“Priests have to say prayers during the day and night,” he said. “The last prayer a priest says before his head hits the pillow is ‘Lord, grant me a restful night and a peaceful death.’ I think Jane experienced that.”

The Hospice of the Calumet Area grew over the years as hospice care did in popularity nationwide.

“Bishop Grutka wanted to build a building right away. I explained we couldn’t quite do that and had to take care of people first,” he said. “Ninety percent of people in hospice are in their homes.”

The need for hospice care has grown as families have scattered across the country, the population has aged and the elderly have been forced to care for spouses in many cases.

“Some need a higher level of care because their symptoms are out of control,” May said. “Families used to live in the same communities. Now kids are spread across the country and often can’t get time off work to take care of a parent who’s ill in their own home. There are elderly 80-year-olds taking care of their own spouse when they might have health problems of their own.”

The Hospice of the Calumet Area built the William J. Riley Memorial Residence in 1997 to address a growing need. It was the first free-standing hospice facility in Indiana built as a home and staffed 24/7 with nurses, social workers, aides, spiritual counselors and volunteers, intended to be a “haven of comfort and peace.”

The home has cared for more than 5,400 patients over the past 25 years, serving patients from Lake, Porter and LaPorte counties in Northwest Indiana and Cook and Will counties in Illinois. It’s meant to be comfortable with recliners, dining tables, private baths and individual furnaces and air-conditioners in each room.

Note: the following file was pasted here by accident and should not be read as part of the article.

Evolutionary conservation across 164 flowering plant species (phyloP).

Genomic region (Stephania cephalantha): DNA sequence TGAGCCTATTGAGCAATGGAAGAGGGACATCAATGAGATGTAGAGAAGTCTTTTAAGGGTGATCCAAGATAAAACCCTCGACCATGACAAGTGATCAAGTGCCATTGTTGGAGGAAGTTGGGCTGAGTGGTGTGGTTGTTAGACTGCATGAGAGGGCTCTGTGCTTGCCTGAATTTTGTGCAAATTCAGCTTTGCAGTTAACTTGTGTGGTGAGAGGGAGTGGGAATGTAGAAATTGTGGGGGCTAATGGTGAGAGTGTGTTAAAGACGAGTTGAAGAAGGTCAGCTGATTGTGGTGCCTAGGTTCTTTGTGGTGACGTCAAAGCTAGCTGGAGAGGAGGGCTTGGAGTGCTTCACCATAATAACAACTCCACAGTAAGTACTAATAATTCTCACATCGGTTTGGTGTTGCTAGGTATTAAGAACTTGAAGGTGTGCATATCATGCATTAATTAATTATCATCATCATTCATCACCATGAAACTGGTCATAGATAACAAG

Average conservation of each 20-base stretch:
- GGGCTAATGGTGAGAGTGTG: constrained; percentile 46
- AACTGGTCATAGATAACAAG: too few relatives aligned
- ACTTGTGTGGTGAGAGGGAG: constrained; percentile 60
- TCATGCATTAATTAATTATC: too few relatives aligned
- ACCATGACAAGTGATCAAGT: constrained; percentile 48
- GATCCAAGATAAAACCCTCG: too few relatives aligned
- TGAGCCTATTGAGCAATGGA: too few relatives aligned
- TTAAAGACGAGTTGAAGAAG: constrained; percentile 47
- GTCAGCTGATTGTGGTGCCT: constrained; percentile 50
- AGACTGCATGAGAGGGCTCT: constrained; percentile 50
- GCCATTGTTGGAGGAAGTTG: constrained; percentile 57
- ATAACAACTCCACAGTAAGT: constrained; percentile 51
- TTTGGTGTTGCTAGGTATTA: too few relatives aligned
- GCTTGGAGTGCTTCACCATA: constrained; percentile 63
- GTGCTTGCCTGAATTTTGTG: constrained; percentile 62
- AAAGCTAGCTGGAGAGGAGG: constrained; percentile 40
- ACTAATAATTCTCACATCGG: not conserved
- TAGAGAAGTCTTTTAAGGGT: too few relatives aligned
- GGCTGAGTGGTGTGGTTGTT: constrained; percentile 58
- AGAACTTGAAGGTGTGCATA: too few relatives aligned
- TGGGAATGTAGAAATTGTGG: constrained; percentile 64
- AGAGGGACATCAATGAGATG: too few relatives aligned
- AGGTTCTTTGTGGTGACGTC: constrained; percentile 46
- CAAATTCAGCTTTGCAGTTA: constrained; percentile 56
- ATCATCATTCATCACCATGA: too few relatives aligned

“Each room has its own air conditioner and own furnace. What’s comfortable for one patient might be freezing for another,” May said. “At the end of life, we want patients to be in an environment that’s comfortable.”

The Hospice of the Calumet Area has cared for more than 22,000 people in their final days, mostly by providing services in the comfort of their own homes.

“It’s basically end-of-life care. Our expertise is palliative care for those who have a prognosis of six months or less,” Director of Marketing and Community Relations Damian Rico said. “A lot of people volunteer because it touched their family. My mom was in the hospice here. It’s just an amazing organization. It’s a home-like environment. They decorate it for the holidays with Christmas trees and lights. It’s a very special place.”

The Hospice of the Calumet Area provides care regardless of the patient’s ability to pay. Last year, it provided $1.8 million in charity and discounted or uncompensated care.

It has faced mounting challenges in recent years, including inflation, declining reimbursement and difficulty staffing its operations.